“Intelligence, knowledge or experience are important and might get you a job, but strong communication skills are what will get you promoted.” ~Mireille Guiliano~
At a performance review meeting, Sean’s boss told him he needed to improve his communication skills. “You express yourself articulately, and you’re assertive, but you can go further,” his boss told him. His boss went on to describe a range of communication-related skills that would help Sean become a stronger leader, some of which Sean had never thought about developing.
Articles on business communication skills often address the importance of being assertive in the workplace. In some cases, however, they don’t discuss the “hidden” skills that are essential for strong communication, like the ability to view the world from someone else’s point of view. When you’re equipped with a wide array of communication skills, you’ll be poised to succeed in all realms of business. Here are the six ways to improve business communication skills.
- Practice good office politics.
Participating in office politics is essential, and that’s not a bad thing. Done well, it means influencing company culture and building your influence. Showing loyalty to your boss, honing strong relationships with allies, and networking with different circles of people in your organization are all examples of participating well in office politics. It all comes down to being respected and noticed by others, and showing respect and appreciation in turn, in order to grow your influence with them.
- Communicate across functions.
Strong communications across different organizational areas is essential for maximizing productivity. Your team isn’t going it alone—you depend on all the other teams in your organization, and if you’re not communicating closely, your relationships, processes, and outcomes are suffering. Get to know the people in other areas of the organization, and become a liaison between these different areas of business to improve the flow of communication. Along with members of these other teams, work to define your joint goals and establish how to coordinate your efforts.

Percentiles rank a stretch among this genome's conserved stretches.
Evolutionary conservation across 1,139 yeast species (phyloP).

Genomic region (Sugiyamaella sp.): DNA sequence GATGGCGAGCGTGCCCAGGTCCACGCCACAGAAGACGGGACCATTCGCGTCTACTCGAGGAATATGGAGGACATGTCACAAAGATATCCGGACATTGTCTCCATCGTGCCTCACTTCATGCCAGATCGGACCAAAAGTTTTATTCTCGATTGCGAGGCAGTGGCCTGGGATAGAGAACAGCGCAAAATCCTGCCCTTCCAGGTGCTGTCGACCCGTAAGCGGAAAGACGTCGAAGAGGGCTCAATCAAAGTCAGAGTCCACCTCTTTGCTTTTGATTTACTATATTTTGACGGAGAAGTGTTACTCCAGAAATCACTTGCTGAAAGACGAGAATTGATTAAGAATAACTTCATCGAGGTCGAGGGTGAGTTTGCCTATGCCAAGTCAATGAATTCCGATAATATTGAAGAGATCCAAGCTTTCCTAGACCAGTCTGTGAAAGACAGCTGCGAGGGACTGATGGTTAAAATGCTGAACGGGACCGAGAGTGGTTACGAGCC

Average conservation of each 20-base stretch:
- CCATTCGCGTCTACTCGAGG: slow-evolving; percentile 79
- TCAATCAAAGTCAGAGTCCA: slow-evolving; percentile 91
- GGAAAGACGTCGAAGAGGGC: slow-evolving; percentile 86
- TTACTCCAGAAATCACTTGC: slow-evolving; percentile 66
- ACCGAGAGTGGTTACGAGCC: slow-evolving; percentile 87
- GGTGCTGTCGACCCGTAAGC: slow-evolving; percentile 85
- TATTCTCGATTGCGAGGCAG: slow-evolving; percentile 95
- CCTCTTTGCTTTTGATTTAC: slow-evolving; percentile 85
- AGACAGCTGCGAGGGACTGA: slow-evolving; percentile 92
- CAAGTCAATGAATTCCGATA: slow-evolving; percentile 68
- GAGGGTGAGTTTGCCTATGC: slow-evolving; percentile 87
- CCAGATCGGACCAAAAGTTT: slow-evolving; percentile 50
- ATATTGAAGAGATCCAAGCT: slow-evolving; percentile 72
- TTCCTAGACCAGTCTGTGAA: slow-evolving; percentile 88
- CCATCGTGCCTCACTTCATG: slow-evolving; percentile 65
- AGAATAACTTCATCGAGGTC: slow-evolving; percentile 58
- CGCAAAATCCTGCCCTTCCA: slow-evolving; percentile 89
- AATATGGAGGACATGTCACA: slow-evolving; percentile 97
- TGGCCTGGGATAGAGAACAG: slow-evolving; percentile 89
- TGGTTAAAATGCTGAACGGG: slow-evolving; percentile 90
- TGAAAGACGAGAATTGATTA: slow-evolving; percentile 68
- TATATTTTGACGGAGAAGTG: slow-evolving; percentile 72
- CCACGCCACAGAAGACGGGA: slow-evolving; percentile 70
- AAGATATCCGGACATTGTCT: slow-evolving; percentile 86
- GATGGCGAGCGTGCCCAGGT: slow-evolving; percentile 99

- Learn to understand different working styles and personalities.
Learning how others think and work is an essential part of leadership. During one-on-one sessions with people you manage, ask them how they learn and work best. Some employees might appreciate receiving an email about an important topic the day before a meeting, rather than being asked their opinion on the spot, for instance. Navigating these differences is a vital task of a leader, and it will greatly improve the effectiveness of the team.
- Become a pro at conflict resolution.
Conflict resolution may not be fun, but that’s why it’s such an in-demand skill. Learn to master conflicts by addressing their root causes, helping everyone to feel heard, and asking for solutions from everyone who’s invested in the issue. As you guide both parties toward compromise, you’ll gain greater respect and trust from them both, enhancing your relationships and reputation in turn.
- Be assertive yet humble.
Assertiveness is one of those obvious business skills that articles on communication in the workplace tend to tout, and it’s definitely an important quality of a leader. However, the strongest leaders balance assertiveness with vulnerability. They know how to ask for feedback on their performance, be transparent about issues that affect everyone, and gain the trust of others by putting them at ease.
- Use virtual communication effectively.
Resisting using virtual communication will prove a major hindrance in today’s workplace. Virtual communication offers a way of making the playing field more equitable for people who may have trouble physically getting to work for long hours each day, like parents of young children. It also makes working with contract staff more viable over long distances. Plus, job training and coaching can often be done via virtual communication for a lower cost. Get comfortable with virtual communication, and many doors will open.
“As you build strong business communication skills, you’ll enhance cooperation and relationship-building throughout your team,” Sean’s boss said. For the remainder of their meeting, Sean’s boss helped him craft a plan for improving in these areas. He also gave him business articles to read on improving communication skills. Sean left the session energized and enthusiastic about making the changes, knowing his boss was priming him for taking on greater responsibility down the road.